My Bible doesn’t say that?

Today, we don’t differ much over what the Bible says, we differ over what the Bible means.  This highlights the differences in the way we interpret what the Bible says.   This opens up the larger issue of HOW we interpret the Bible.  In my nearly 20 years as a pastor, I’ve discovered that  most “folks in the pew” don’t think much about that.  Yet, it’s important.  There is a difference between the way a Roman Catholic or an Evangelical or an Anabaptist or an Atheist engages in the interpretative task.  That means that their understandings of what the Bible means vary significantly.   If you are a “person in the pew” this excellent post by Andrew Perriman  explores the “historical-metaphorical” hermeneutic (a hermeneutic is an interpretive lens or how you interpret the Bible) of Marcus Borg (a “liberal” Bible scholar).  If you are a pastor (or anyone who engages in public preaching and teaching of Biblical texts) you may find the post challenging (especially concerning how we are tempted to result to metaphor when we find aspects of the Biblical story incredible).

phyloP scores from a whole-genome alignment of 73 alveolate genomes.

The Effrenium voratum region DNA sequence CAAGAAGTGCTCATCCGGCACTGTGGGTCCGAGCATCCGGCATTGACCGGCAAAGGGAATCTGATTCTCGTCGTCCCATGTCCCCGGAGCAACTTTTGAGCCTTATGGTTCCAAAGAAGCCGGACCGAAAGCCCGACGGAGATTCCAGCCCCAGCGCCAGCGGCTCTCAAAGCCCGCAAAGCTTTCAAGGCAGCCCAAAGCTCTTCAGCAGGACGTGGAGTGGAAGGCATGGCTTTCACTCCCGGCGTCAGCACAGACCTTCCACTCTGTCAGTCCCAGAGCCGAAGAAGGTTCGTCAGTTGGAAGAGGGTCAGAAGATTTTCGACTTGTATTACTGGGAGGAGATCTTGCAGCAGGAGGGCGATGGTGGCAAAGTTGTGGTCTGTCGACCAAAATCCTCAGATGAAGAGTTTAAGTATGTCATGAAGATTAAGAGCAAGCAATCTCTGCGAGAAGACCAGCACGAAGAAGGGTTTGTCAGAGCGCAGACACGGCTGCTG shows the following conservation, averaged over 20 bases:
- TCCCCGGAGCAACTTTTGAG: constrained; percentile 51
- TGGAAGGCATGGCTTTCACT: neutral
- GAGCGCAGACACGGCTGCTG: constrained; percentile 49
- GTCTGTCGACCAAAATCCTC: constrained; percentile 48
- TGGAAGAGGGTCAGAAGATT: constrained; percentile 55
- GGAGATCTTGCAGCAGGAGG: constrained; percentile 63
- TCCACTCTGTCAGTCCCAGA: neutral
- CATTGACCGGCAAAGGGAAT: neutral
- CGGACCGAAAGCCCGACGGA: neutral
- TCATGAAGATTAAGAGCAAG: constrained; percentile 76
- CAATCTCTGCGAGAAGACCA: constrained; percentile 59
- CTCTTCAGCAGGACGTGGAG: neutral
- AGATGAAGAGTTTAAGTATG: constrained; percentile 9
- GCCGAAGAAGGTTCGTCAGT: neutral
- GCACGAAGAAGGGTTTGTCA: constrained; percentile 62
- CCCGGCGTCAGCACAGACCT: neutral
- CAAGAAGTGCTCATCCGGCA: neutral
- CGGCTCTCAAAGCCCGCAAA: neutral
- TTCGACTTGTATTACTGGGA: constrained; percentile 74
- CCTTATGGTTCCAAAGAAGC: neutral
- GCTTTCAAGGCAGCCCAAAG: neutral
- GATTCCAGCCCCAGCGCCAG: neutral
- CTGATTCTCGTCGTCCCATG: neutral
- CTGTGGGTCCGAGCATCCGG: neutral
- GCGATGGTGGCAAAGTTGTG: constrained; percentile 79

Marcus Borg’s “historical-metaphorical” hermeneutic | P.OST.

Andrew’s post is a peek behind the curtain, revealing the kind of work your pastor does in his study long before he or she steps into the pulpit.  It might also help you see why a Mennonite pastor, a Roman Catholic priest, a mainline pastor, and a conservative evangelical pastor come to differing conclusions as to what a text means.



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